• The way Johnson tore into Walton last week could negatively impact the way free agents view the franchise, Bill Plaschke of the Los Angeles Times writes. Walton deserves a chance to figure things out and Johnson came across as a bully for dressing down Walton in a meeting last week, Plaschke continues. The fact that the story was leaked to the media shows dysfunction in the front office and that’s not a good look for free agents, who will be seeking stability next summer, Plaschke adds.
  • Johnson said Walton’s job was safe after Sunday’s game. Get the details here.

Lakers Notes: James, Ball, Hart, McGee

The Lakers’ matchup with the Nuggets Tuesday didn’t feel like a typical preseason game, writes Ohm Youngmisuk of ESPN. A sellout crowd filled the Staples Center — and even arrived early — to welcome LeBron James for his first game in a Lakers uniform. He rewarded them with 13 points in 15 minutes, all in the first half, along with a few highlight plays.

“You always have the buzz about it [playing at Staples Center], but then you hear [in the starting lineup], ‘In his 16th campaign from St. Vincent-St. Mary [High School],’ you just hear the crowd, and it’s like, all right, that’s going to be a little different,” teammate Josh Hart said. “Even [James] said it, I think at halftime, he said it was loud, it was lit.”

James is trying to breathe life into a franchise that hasn’t reached the postseason since 2013. Even though he admits it’s going to take time to develop chemistry with his new teammates, he acknowledged the atmosphere before Tuesday’s game, saying, “It’s a new beginning, a new start. It’s a new excitement for myself.”

There’s more today out of Los Angeles:

  • Lonzo Ball could make his preseason debut in Thursday’s game against the Kings, Youngmisuk tweets. Ball is recovering from offseason knee surgery, and the Lakers’ medical staff will see how he feels tomorrow morning before making a decision.
  • Hart has a few hidden talents that will help him in his battle to take the starting spot at shooting guard away from Kentavious Caldwell-Pope, notes Joey Ramirez of Hart’s assets include 3-point shooting, transition offense, rebounding and perimeter defense, but he also brings a strong confidence and a high basketball IQ. “He’s cocky when it comes to defense,” coach Luke Walton said. “… During the timeout he said, ‘Don’t come. I’m fine. I’m good over there. I don’t need it.’ So he takes a lot of pride in the fact that he can guard bigger players.”
  • JaVale McGee is angry about changes in the league that have reduced the importance of centers, relays Dave McMenamin of ESPN. McGee, who left the Warriors this summer to sign with the Lakers, said he has adapted his game to fit the new style and changed his diet to enable him to keep up with smaller and quicker opponents.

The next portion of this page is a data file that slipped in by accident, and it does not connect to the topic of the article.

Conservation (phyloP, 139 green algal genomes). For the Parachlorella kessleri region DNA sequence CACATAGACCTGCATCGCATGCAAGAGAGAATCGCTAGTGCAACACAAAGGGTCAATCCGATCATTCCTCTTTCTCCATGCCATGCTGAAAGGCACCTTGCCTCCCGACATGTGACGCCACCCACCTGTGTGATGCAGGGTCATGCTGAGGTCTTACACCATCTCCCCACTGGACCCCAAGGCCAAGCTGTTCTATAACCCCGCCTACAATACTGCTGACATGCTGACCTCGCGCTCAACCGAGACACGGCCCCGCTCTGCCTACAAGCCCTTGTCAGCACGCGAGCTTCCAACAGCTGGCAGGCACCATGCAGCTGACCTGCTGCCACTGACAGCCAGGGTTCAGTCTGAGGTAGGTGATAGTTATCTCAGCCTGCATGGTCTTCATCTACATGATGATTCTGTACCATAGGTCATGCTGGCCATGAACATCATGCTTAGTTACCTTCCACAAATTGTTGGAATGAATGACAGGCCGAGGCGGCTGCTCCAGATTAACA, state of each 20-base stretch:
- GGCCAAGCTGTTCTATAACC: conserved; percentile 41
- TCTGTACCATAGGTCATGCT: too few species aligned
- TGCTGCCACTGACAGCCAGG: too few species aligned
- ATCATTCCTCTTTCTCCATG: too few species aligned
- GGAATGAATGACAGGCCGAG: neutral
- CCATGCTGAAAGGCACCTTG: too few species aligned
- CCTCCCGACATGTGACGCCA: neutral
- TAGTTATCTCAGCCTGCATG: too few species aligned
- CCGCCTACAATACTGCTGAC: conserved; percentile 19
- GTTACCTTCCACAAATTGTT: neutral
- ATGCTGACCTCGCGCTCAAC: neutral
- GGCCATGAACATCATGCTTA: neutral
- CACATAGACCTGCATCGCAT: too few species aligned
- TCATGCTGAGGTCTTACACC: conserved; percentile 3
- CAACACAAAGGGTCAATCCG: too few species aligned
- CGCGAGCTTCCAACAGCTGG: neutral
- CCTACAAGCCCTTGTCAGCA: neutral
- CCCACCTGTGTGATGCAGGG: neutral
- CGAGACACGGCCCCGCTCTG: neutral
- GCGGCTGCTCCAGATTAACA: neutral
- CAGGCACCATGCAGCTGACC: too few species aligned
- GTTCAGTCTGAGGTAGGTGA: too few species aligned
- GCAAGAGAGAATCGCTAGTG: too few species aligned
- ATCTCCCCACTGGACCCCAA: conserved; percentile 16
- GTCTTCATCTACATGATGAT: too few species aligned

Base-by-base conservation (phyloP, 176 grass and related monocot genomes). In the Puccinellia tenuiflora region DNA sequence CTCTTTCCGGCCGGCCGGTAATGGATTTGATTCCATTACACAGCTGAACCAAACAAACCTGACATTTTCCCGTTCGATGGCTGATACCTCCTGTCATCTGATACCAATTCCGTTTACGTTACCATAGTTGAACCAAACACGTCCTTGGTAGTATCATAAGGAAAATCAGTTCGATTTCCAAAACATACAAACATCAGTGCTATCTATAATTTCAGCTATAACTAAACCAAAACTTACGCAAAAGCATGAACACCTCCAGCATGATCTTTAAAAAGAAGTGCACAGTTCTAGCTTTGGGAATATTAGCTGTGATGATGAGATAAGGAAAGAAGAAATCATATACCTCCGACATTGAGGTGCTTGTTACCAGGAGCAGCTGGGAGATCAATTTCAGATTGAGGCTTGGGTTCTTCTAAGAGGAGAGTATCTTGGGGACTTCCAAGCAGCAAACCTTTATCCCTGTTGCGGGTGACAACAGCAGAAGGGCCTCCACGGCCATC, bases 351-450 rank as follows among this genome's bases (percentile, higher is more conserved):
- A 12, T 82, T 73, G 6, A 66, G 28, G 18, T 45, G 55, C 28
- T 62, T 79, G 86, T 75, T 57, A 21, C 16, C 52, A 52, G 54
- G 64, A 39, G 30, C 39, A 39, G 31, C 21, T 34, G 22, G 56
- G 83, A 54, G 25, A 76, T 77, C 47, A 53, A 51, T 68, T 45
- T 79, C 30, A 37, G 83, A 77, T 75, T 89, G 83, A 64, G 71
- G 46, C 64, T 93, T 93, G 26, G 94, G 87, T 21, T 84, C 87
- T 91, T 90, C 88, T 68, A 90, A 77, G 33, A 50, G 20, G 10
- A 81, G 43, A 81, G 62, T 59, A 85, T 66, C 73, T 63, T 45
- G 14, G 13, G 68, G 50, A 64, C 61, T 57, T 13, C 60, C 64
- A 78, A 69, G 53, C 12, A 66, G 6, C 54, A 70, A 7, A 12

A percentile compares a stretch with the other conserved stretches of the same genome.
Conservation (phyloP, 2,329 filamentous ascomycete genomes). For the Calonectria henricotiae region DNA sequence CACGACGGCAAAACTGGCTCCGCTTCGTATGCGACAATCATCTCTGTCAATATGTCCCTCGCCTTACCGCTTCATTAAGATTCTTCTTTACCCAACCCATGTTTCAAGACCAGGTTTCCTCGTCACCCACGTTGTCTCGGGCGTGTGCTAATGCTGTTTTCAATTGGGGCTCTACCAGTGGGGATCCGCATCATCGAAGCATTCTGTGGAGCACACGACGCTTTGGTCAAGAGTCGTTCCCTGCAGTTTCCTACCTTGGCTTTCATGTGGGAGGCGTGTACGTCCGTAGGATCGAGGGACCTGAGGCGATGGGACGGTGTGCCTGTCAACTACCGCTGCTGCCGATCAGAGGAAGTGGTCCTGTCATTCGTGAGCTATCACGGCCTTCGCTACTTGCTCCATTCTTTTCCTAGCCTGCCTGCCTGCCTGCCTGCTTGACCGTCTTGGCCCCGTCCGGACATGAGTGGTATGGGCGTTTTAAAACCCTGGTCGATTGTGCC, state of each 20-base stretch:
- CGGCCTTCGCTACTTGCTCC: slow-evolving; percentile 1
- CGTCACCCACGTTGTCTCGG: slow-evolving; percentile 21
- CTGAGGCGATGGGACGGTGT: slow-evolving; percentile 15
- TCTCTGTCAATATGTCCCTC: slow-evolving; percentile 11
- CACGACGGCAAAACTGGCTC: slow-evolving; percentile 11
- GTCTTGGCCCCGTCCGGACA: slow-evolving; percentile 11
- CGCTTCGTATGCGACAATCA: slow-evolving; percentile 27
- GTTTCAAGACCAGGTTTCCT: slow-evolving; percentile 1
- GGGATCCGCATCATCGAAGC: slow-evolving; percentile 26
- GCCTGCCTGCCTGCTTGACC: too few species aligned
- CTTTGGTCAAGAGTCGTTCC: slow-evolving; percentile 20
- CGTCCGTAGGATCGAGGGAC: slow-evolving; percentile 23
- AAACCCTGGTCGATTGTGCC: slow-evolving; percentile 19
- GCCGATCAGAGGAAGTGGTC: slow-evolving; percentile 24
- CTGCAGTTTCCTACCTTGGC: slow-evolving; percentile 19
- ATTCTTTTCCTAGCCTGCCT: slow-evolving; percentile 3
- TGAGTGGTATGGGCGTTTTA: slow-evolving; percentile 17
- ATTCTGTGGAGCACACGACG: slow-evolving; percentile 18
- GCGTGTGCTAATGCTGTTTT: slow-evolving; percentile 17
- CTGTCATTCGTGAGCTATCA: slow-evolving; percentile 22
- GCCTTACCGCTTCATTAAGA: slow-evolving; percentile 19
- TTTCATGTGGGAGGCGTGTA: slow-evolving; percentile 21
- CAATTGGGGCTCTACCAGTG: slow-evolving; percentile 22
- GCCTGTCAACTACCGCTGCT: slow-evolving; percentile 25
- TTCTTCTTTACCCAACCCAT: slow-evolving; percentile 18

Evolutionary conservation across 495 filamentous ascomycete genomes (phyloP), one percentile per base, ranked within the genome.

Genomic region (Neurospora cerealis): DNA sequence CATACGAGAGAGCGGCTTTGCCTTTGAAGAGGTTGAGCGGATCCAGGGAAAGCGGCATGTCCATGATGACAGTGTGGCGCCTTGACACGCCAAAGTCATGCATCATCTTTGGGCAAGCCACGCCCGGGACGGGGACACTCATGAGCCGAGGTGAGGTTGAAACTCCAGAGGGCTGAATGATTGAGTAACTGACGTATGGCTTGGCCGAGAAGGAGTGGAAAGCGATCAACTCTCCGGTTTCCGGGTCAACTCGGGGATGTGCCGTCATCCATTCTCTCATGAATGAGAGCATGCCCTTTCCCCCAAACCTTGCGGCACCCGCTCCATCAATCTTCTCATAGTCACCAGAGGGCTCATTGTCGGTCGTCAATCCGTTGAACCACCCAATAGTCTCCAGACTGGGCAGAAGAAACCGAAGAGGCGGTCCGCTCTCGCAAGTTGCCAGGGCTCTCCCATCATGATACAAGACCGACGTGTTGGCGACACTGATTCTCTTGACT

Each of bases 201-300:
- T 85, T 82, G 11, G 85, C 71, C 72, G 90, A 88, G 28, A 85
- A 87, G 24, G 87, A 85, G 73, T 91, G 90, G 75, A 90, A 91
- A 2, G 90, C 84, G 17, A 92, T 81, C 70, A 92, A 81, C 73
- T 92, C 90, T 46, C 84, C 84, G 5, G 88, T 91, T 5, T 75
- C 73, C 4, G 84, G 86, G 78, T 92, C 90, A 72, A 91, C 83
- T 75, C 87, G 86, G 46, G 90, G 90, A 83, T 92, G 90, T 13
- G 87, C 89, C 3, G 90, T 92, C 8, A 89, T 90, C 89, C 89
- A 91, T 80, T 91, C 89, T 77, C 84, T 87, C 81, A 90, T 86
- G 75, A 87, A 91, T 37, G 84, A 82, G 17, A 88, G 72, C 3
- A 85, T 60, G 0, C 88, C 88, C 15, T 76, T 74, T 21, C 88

Pacific Notes: Kuzma, Lakers, Suns, Jackson, Kerr

Lakers coach Luke Walton will use the preseason to sort out his options at center, Joey Ramirez of the Lakers’ website reports. While JaVale McGee and Ivica Zubac are the more conventional centers on the roster, the team is exploring small ball looks with Kyle Kuzma and Michael Beasley at the five spot. Walton was particularly intrigued by what he saw from Kuzma during the team’s preseason game against Denver on Sunday.

“There were a few fundamental breakdowns of how we want to play the defense from that spot, but his effort was there,” said the Lakers’ head coach. “He wants the challenge again, and we’re gonna give it to him again.”

In other developments from around the Pacific Division:

  • LeBron James will play in the Lakers‘ first preseason game at Staples Center on Tuesday but point guard Lonzo Ball will be held out, Ramirez writes in the same story. Ball is participating in full practices but the team is playing it safe in his return from arthroscopic surgery on his left knee in July, Ramirez adds.
  • The Suns have become the latest NBA team to enter a jersey sponsorship deal with a corporate partner, according to ESPN’s Darren Rovell, who reports that the club will display PayPal ads on its uniforms going forward. There are now 25 clubs with jersey sponsors.
  • Josh Jackson is the Suns’ X factor this season, Duane Rankin of The Arizona Republic writes. The 2017 lottery pick is viewed by new coach Igor Kokoskov as a high-energy player who can make his biggest impact on the defensive end. “In the half court, he’s pretty good, but open court, he’s one of the best,” Kokoskov told Rankin. “So let’s play to his strength and emphasize his defense.”
  • Warriors coach Steve Kerr believes he’s made significant progress from his prior back issues, Drew Shiller of NBC Sports Bay Area relays. Kerr spoke of his health during a Tim Kawakami podcast. “I work every day — I do a lot of stuff to make sure I’m staying on the improving path,” he said. “The worst is behind me … when I had to sit out in the (2017) playoffs, that was a brutally difficult time and I wasn’t sure what was gonna happen. I think all of that is behind me and I’m looking at much better days.” Kerr’s interview with Kawakami from The Athletic can be found here.